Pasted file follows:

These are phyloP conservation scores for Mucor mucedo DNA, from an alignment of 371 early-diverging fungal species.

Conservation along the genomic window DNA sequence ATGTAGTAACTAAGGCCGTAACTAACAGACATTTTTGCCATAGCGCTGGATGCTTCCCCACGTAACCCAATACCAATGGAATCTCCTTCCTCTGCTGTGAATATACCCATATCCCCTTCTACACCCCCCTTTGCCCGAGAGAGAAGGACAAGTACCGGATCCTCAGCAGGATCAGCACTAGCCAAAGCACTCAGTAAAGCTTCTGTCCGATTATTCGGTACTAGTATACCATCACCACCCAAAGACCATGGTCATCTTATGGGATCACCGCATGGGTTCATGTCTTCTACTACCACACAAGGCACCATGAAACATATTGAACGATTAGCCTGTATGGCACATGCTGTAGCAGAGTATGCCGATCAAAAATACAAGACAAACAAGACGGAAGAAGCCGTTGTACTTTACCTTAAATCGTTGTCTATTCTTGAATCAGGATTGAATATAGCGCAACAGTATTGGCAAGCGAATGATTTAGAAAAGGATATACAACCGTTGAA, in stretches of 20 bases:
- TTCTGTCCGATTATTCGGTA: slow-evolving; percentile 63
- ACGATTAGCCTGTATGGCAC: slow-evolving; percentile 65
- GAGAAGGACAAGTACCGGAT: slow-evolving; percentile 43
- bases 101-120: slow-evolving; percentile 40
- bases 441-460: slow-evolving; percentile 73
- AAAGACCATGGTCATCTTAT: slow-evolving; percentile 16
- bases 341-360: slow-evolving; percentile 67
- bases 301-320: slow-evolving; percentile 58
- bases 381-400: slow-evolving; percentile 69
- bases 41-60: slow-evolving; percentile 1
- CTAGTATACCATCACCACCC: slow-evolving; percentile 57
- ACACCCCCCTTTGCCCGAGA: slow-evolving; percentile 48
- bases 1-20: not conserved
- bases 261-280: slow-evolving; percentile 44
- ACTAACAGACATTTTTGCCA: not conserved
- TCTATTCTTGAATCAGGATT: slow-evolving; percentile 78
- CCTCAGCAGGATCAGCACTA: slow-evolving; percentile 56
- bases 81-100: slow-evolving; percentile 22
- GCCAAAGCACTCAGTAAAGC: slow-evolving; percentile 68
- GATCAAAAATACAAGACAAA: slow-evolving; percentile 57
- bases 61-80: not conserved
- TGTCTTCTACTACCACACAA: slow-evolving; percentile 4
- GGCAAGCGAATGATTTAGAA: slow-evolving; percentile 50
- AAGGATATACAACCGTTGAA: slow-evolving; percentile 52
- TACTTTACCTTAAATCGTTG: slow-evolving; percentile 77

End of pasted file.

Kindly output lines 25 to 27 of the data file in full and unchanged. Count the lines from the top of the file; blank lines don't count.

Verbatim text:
- GGCAAGCGAATGATTTAGAA: slow-evolving; percentile 50
- AAGGATATACAACCGTTGAA: slow-evolving; percentile 52
- TACTTTACCTTAAATCGTTG: slow-evolving; percentile 77